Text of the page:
Sunday, 24 June 2012

Gray Ratsnake Norfolk

On Saturday I joined forces with Catherine Boothby and Trevor Stephenson for the Port Burwell Butterfly Count organised by the Otter Valley Naturalists. Butterfly wise we didn't find anything too exciting, but it was an enjoyable day regardless. While we were surveying some bicyclists rode by and chatted us up, alerting us to a "rather large snake just down the road that looks alive" We "speed walked" down the not so busy road expecting to find a Hog-nosed Snake sunning on the road. As we approached we realised it was actually an endangered Gray Ratsnake! Our excitement was short lived when we realised it was in fact dead - a roadkill.

Gray Ratsnakes are extremely rare in Southern Ontario, with very few individuals remaining, Surviving snakes are probably in several isolated populations making the situation even more dire. To say the population is critically endangered would be accurate. This is in contrast to the ratsnake population (special concern ranking) that occurs in the Kingston area/Frontenac Axis that is faring much better.

Not all is doom and gloom however. Several organisations work locally that will benefit this species. Nature Conservancy Canada (NCC) has recently protected thousands of acres of land in the area, working to connect forest blocks by retiring and restoring agricultural lands. The Long Point Basin Land Trust (LPBLT) also acquires and protects ecologically significant lands while also running a Carolinian Reptiles Project. Volunteers are encouraged to submit sightings, do road surveys, and partake in stewardship of their lands. The land trust also installs hibernacula and predator-proof snake nesting structures on secure properties. Hopefully this will keep more snakes off of roads! LPBLT' is my current employer and the website is here:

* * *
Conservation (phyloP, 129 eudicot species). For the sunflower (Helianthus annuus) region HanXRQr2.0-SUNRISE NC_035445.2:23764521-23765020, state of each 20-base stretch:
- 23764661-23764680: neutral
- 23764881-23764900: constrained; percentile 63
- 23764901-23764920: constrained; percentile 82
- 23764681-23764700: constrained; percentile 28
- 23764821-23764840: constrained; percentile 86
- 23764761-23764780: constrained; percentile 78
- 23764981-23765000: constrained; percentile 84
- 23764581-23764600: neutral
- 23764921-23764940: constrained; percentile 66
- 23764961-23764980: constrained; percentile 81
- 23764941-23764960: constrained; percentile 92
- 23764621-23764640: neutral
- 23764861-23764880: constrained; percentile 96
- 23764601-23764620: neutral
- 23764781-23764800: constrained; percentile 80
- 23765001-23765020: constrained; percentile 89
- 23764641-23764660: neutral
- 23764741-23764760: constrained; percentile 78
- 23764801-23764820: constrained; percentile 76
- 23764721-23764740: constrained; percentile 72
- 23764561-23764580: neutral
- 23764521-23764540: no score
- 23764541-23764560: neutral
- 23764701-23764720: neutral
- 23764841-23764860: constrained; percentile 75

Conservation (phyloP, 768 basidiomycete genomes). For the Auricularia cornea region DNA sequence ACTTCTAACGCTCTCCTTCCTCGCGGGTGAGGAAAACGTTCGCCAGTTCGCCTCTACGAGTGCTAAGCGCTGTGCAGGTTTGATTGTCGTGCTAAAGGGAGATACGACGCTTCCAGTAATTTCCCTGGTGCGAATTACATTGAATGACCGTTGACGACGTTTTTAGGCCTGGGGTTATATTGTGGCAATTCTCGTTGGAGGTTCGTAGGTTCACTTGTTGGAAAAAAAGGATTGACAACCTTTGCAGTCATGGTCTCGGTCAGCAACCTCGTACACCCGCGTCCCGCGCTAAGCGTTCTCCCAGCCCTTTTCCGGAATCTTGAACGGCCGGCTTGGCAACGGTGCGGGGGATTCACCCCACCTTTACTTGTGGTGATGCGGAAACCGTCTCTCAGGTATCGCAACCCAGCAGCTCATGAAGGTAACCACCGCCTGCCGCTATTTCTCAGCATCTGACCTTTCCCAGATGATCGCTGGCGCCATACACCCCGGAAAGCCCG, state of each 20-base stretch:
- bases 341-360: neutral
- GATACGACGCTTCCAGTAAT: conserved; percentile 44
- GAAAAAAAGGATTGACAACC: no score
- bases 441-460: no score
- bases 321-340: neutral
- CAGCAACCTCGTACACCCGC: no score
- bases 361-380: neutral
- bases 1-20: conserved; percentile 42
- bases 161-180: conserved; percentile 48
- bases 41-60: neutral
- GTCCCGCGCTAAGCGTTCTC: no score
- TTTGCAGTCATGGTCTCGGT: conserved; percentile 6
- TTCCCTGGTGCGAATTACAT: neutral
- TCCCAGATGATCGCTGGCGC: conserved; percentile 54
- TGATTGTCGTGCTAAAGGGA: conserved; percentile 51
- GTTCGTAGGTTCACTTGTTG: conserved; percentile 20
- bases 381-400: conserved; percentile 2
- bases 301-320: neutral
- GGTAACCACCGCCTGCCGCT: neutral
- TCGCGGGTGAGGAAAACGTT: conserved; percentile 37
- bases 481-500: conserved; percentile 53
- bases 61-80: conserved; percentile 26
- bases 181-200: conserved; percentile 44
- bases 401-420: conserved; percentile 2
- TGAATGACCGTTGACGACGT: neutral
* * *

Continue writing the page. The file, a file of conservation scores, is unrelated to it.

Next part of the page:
This roadkill Gray Ratsnake certainly looks alive, but it's not. You can see some blood in the below photo.

 While the black and white colouration of this snake is distinct, Norfolk also has some very large, all black Hog-nosed Snakes, as well as black gartersnakes that get mistaken for this species. As you can see from the photo ratsnakes have a blunt nose as opposed to an upturned "hog-nose". Black (melanistic) gartersnakes don't reach this size, and juvenile ratsnakes are blotchy patterned.

 I added the lens cap for a sense of scale, but perhaps I should start carrying a ruler.

Notice the blotchy belly pattern. The pattern is unique between individuals and can be used to tell one snake from another.

 Even in large ratsnakes you can usually make out a faint blotchy pattern held over from younger days. Note also the smooth scales with no or little keel (ridge) down the middle. Gartersnakes have well keeled scales. Interestingly, the skin between scales appears orange in some spots and I've heard that about some ratsnakes down here. I wonder how that compares to the other Ontario population. Anybody know?

Time for a happy photo. One of ten Northern Map Turtles on the Grand River between Paris and Brantford this past Friday.

1 comment:

  1. I wish I could share a picture I took today. Everyone says it's a "rat-snake" - which I agree - but the patern and color are most similar to this specimen shown in your photograph. It is close to 7' long.